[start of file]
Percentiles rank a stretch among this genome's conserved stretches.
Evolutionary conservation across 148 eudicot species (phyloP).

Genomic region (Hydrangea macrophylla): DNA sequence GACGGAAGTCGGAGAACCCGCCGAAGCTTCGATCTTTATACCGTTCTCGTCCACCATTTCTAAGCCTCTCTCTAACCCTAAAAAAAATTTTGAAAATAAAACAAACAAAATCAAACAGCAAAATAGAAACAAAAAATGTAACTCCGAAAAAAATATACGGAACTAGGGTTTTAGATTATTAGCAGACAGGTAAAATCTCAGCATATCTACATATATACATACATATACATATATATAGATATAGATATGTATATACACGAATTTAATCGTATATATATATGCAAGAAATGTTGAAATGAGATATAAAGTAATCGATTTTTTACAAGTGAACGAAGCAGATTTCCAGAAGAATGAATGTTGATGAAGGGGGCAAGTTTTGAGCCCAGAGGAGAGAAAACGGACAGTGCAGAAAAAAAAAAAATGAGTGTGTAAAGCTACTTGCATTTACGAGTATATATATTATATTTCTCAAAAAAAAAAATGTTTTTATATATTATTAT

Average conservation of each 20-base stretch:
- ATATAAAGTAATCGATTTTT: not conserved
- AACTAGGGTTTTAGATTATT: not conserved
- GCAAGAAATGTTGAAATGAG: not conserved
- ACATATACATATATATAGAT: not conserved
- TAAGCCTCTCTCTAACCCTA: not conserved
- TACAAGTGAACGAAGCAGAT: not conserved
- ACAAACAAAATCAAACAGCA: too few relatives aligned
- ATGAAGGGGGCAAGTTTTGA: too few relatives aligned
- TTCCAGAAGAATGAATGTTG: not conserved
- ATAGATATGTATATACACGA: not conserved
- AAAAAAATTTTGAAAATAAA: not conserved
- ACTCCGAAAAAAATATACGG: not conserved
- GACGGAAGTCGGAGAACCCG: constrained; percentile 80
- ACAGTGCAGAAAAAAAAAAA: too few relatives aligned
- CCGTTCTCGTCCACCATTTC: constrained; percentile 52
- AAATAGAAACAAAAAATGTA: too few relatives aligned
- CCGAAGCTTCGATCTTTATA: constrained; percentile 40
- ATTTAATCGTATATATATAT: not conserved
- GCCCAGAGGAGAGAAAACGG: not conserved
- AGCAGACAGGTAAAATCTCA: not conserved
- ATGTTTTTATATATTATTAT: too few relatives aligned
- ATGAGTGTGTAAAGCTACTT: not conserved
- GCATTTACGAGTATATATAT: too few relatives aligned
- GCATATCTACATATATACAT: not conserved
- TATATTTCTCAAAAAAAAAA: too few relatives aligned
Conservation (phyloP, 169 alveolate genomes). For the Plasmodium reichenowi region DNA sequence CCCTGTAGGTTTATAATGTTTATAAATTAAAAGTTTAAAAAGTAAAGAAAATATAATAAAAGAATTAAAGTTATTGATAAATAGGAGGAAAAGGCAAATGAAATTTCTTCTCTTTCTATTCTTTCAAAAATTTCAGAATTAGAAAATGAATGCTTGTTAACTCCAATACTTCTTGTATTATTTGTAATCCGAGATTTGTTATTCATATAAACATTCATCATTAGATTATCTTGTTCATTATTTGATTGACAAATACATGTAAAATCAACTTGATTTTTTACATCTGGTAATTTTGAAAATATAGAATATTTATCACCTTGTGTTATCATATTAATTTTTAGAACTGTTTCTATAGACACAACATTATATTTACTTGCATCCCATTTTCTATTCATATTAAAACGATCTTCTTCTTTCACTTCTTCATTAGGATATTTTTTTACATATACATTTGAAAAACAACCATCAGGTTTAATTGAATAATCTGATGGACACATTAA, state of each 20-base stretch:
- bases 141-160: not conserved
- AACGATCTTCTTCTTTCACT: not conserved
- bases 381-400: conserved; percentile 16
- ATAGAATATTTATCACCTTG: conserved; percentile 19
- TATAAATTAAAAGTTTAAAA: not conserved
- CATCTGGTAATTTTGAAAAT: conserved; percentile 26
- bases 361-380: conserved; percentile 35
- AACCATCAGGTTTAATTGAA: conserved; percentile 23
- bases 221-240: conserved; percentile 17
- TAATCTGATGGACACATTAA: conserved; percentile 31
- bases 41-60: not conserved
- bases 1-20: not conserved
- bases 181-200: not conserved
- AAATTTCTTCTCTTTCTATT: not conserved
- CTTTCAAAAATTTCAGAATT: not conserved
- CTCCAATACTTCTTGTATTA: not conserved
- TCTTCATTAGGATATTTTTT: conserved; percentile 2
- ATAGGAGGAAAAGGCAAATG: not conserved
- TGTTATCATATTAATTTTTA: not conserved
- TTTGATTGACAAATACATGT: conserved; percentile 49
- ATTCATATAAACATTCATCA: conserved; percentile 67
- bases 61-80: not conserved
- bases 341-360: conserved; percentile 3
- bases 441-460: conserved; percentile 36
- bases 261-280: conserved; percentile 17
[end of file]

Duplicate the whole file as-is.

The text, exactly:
Percentiles rank a stretch among this genome's conserved stretches.
Evolutionary conservation across 148 eudicot species (phyloP).

Genomic region (Hydrangea macrophylla): DNA sequence GACGGAAGTCGGAGAACCCGCCGAAGCTTCGATCTTTATACCGTTCTCGTCCACCATTTCTAAGCCTCTCTCTAACCCTAAAAAAAATTTTGAAAATAAAACAAACAAAATCAAACAGCAAAATAGAAACAAAAAATGTAACTCCGAAAAAAATATACGGAACTAGGGTTTTAGATTATTAGCAGACAGGTAAAATCTCAGCATATCTACATATATACATACATATACATATATATAGATATAGATATGTATATACACGAATTTAATCGTATATATATATGCAAGAAATGTTGAAATGAGATATAAAGTAATCGATTTTTTACAAGTGAACGAAGCAGATTTCCAGAAGAATGAATGTTGATGAAGGGGGCAAGTTTTGAGCCCAGAGGAGAGAAAACGGACAGTGCAGAAAAAAAAAAAATGAGTGTGTAAAGCTACTTGCATTTACGAGTATATATATTATATTTCTCAAAAAAAAAAATGTTTTTATATATTATTAT

Average conservation of each 20-base stretch:
- ATATAAAGTAATCGATTTTT: not conserved
- AACTAGGGTTTTAGATTATT: not conserved
- GCAAGAAATGTTGAAATGAG: not conserved
- ACATATACATATATATAGAT: not conserved
- TAAGCCTCTCTCTAACCCTA: not conserved
- TACAAGTGAACGAAGCAGAT: not conserved
- ACAAACAAAATCAAACAGCA: too few relatives aligned
- ATGAAGGGGGCAAGTTTTGA: too few relatives aligned
- TTCCAGAAGAATGAATGTTG: not conserved
- ATAGATATGTATATACACGA: not conserved
- AAAAAAATTTTGAAAATAAA: not conserved
- ACTCCGAAAAAAATATACGG: not conserved
- GACGGAAGTCGGAGAACCCG: constrained; percentile 80
- ACAGTGCAGAAAAAAAAAAA: too few relatives aligned
- CCGTTCTCGTCCACCATTTC: constrained; percentile 52
- AAATAGAAACAAAAAATGTA: too few relatives aligned
- CCGAAGCTTCGATCTTTATA: constrained; percentile 40
- ATTTAATCGTATATATATAT: not conserved
- GCCCAGAGGAGAGAAAACGG: not conserved
- AGCAGACAGGTAAAATCTCA: not conserved
- ATGTTTTTATATATTATTAT: too few relatives aligned
- ATGAGTGTGTAAAGCTACTT: not conserved
- GCATTTACGAGTATATATAT: too few relatives aligned
- GCATATCTACATATATACAT: not conserved
- TATATTTCTCAAAAAAAAAA: too few relatives aligned
Conservation (phyloP, 169 alveolate genomes). For the Plasmodium reichenowi region DNA sequence CCCTGTAGGTTTATAATGTTTATAAATTAAAAGTTTAAAAAGTAAAGAAAATATAATAAAAGAATTAAAGTTATTGATAAATAGGAGGAAAAGGCAAATGAAATTTCTTCTCTTTCTATTCTTTCAAAAATTTCAGAATTAGAAAATGAATGCTTGTTAACTCCAATACTTCTTGTATTATTTGTAATCCGAGATTTGTTATTCATATAAACATTCATCATTAGATTATCTTGTTCATTATTTGATTGACAAATACATGTAAAATCAACTTGATTTTTTACATCTGGTAATTTTGAAAATATAGAATATTTATCACCTTGTGTTATCATATTAATTTTTAGAACTGTTTCTATAGACACAACATTATATTTACTTGCATCCCATTTTCTATTCATATTAAAACGATCTTCTTCTTTCACTTCTTCATTAGGATATTTTTTTACATATACATTTGAAAAACAACCATCAGGTTTAATTGAATAATCTGATGGACACATTAA, state of each 20-base stretch:
- bases 141-160: not conserved
- AACGATCTTCTTCTTTCACT: not conserved
- bases 381-400: conserved; percentile 16
- ATAGAATATTTATCACCTTG: conserved; percentile 19
- TATAAATTAAAAGTTTAAAA: not conserved
- CATCTGGTAATTTTGAAAAT: conserved; percentile 26
- bases 361-380: conserved; percentile 35
- AACCATCAGGTTTAATTGAA: conserved; percentile 23
- bases 221-240: conserved; percentile 17
- TAATCTGATGGACACATTAA: conserved; percentile 31
- bases 41-60: not conserved
- bases 1-20: not conserved
- bases 181-200: not conserved
- AAATTTCTTCTCTTTCTATT: not conserved
- CTTTCAAAAATTTCAGAATT: not conserved
- CTCCAATACTTCTTGTATTA: not conserved
- TCTTCATTAGGATATTTTTT: conserved; percentile 2
- ATAGGAGGAAAAGGCAAATG: not conserved
- TGTTATCATATTAATTTTTA: not conserved
- TTTGATTGACAAATACATGT: conserved; percentile 49
- ATTCATATAAACATTCATCA: conserved; percentile 67
- bases 61-80: not conserved
- bases 341-360: conserved; percentile 3
- bases 441-460: conserved; percentile 36
- bases 261-280: conserved; percentile 17